Iroko Pharmaceuticals moves into new space at the Philadelphia Navy Yard
The iroko tree is somewhat like Osagie Imasogie: native to West Africa, strong and sturdy, with deep roots. Imasogie invoked all of that Wednesday as he and other leaders from Iroko Pharmaceuticals L.L.C. cut the ribbon on their new office at the Philadelphia Navy Yard.
The iroko tree is somewhat like Osagie Imasogie: native to West Africa, strong and sturdy, with deep roots.
Imasogie invoked all of that Wednesday as he and other leaders from Iroko Pharmaceuticals L.L.C. cut the ribbon on their new office at the Philadelphia Navy Yard.
The five-year-old drug company has 60 employees and plans for 180 in the next couple of years. Imasogie, chairman of the board, and chief executive officer John Vavricka said the growth stems from the private company's sales of pain medicine in 48 countries and the hope of selling more in the United States. (They declined to disclose exact revenue figures.) Iroko intends to submit paperwork with the U.S. Food and Drug Administration later this month.
Iroko, which moved from an older Navy Yard building, is leasing the 56,412-square-foot, four-story building from Liberty Property Trust and Synterra Partners, with help from Philadelphia Industrial Development Corp.
With the hope of certifying the building as a "gold standard" Leadership in Energy and Environmental Design facility, its north and east faces are glass to help bring in natural light. Based on employee surveys, the company put in a gym available at any hour, a lactation room, and a cafeteria with subsidized lunches. The hope is that employees will stay and produce more.
"I love this space," Imasogie told the gathering, referring to the Navy Yard, but also the new digs. "We even have two aircraft carriers."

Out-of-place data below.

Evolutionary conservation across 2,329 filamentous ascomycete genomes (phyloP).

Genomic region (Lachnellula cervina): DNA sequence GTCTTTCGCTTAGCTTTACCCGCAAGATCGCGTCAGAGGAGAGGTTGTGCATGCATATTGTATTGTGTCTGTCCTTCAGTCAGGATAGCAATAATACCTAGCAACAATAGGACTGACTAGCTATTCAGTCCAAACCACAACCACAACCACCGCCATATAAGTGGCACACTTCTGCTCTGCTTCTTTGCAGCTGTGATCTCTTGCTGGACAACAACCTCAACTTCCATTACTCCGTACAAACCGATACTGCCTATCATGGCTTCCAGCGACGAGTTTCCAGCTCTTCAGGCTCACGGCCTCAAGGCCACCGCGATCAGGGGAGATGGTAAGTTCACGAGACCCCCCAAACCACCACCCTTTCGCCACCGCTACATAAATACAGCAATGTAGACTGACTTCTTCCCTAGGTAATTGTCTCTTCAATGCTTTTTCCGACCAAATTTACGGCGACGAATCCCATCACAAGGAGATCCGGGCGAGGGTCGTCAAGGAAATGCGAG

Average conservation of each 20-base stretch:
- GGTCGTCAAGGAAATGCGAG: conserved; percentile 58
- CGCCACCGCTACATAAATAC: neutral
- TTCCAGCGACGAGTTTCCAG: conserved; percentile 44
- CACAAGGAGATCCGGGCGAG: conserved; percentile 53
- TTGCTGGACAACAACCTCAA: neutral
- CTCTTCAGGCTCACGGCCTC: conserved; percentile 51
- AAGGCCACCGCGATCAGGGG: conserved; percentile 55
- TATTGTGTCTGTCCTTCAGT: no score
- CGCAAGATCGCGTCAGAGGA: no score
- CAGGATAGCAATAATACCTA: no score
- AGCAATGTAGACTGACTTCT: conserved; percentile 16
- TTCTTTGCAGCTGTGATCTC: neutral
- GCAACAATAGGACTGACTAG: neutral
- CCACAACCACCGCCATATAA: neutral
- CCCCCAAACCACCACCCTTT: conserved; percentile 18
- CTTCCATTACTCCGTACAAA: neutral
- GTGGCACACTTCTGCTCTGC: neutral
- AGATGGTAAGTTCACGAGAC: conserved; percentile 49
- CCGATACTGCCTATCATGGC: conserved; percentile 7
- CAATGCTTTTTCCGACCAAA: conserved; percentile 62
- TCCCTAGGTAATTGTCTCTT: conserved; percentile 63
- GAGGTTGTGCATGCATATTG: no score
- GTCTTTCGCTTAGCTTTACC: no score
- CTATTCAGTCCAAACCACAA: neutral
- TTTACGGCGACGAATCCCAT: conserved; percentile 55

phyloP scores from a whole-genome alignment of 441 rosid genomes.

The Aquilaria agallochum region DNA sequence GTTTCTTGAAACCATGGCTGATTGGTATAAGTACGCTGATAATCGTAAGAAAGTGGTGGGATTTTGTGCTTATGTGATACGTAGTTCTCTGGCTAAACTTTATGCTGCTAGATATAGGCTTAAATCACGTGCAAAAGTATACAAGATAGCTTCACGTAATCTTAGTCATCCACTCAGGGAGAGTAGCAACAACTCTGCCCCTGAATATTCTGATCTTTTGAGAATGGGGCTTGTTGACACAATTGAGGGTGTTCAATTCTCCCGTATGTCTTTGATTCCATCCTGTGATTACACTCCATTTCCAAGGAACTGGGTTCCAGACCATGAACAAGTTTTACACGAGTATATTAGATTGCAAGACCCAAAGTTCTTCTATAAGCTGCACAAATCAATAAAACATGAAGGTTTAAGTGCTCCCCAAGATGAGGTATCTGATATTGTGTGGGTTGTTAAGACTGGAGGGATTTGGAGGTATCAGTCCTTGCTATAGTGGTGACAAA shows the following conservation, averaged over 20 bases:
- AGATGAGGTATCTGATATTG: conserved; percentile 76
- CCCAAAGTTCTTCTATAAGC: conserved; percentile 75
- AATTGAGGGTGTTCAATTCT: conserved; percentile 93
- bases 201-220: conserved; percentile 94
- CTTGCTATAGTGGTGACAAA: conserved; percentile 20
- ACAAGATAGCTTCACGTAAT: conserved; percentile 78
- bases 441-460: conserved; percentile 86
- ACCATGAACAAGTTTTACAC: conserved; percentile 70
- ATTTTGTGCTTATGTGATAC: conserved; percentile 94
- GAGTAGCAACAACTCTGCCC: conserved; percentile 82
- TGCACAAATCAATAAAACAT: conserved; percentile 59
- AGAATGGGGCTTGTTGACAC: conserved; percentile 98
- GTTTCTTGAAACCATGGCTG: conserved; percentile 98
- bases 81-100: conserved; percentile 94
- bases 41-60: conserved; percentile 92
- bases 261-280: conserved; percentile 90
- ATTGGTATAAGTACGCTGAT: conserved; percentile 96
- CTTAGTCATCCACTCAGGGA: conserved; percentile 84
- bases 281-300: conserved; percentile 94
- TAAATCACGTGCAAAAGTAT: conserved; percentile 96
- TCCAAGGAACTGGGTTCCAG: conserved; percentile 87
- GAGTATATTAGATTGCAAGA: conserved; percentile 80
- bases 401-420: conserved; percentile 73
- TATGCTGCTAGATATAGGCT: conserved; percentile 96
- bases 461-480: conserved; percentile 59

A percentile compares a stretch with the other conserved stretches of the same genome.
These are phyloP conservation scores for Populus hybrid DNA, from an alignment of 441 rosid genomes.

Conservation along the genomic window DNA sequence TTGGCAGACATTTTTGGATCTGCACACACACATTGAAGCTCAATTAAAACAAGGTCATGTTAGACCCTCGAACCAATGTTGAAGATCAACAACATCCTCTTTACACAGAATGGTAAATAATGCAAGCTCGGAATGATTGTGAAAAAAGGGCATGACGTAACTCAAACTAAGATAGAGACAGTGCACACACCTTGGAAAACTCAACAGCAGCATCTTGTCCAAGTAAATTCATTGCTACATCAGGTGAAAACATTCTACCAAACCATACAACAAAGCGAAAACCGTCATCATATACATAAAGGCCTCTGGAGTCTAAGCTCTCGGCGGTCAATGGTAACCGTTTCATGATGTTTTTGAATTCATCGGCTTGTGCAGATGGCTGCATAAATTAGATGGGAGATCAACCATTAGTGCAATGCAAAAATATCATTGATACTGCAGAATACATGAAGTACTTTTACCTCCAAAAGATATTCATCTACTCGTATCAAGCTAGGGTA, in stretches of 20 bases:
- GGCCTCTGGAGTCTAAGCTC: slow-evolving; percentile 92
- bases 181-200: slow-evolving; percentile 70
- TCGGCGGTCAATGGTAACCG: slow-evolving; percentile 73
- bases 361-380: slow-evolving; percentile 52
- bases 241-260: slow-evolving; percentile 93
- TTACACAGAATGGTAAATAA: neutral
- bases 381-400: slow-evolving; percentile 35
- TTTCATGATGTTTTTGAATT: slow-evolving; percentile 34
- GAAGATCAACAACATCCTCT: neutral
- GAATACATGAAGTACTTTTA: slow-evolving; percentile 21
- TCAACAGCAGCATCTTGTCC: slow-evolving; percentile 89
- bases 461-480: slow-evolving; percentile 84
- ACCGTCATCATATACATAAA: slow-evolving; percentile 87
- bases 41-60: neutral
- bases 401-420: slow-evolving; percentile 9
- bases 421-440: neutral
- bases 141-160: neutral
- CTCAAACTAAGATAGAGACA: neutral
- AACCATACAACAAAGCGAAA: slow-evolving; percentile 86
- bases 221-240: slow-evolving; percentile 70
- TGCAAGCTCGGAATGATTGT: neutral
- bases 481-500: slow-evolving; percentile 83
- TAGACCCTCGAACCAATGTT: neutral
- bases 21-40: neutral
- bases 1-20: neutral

The new Tastykake office and GlaxoSmithKline's soon-to-open facility are about 100 yards away. As Imasogie, Vavricka, and Mayor Nutter cut the ceremonial ribbon, a generator buzzed directly across the street, where workers were building a Courtyard by Marriott hotel.
Nutter said after the ceremony that the Navy Yard business development, with now more than 10,000 workers on the site, has "serious momentum" and is a "spectacular performer for the city."
Though it has immediate access to I-95, the Navy Yard still lacks a subway stop. SEPTA'S Broad Street Orange line ends at AT&T station at Pattison Street, so Navy Yard workers must drive, take shuttle buses from the subway, or walk. A 2010 study suggested a subway extension would cost $370 million.
"As the business presence increases here at the Navy Yard, that is one serious option we have to look at," Nutter said. "But we know that tunneling is very expensive, and we would only be able to do that with significant federal support."
Imasogie's "roots" took another form Wednesday. He wore his London School of Economics cuff links to the event, but he also earned a law degree from the University of Pennsylvania and now serves on Penn's board of trustees. Iroko announced it will sponsor scholarships to Penn for two graduates of a Philadelphia public school who want to study science.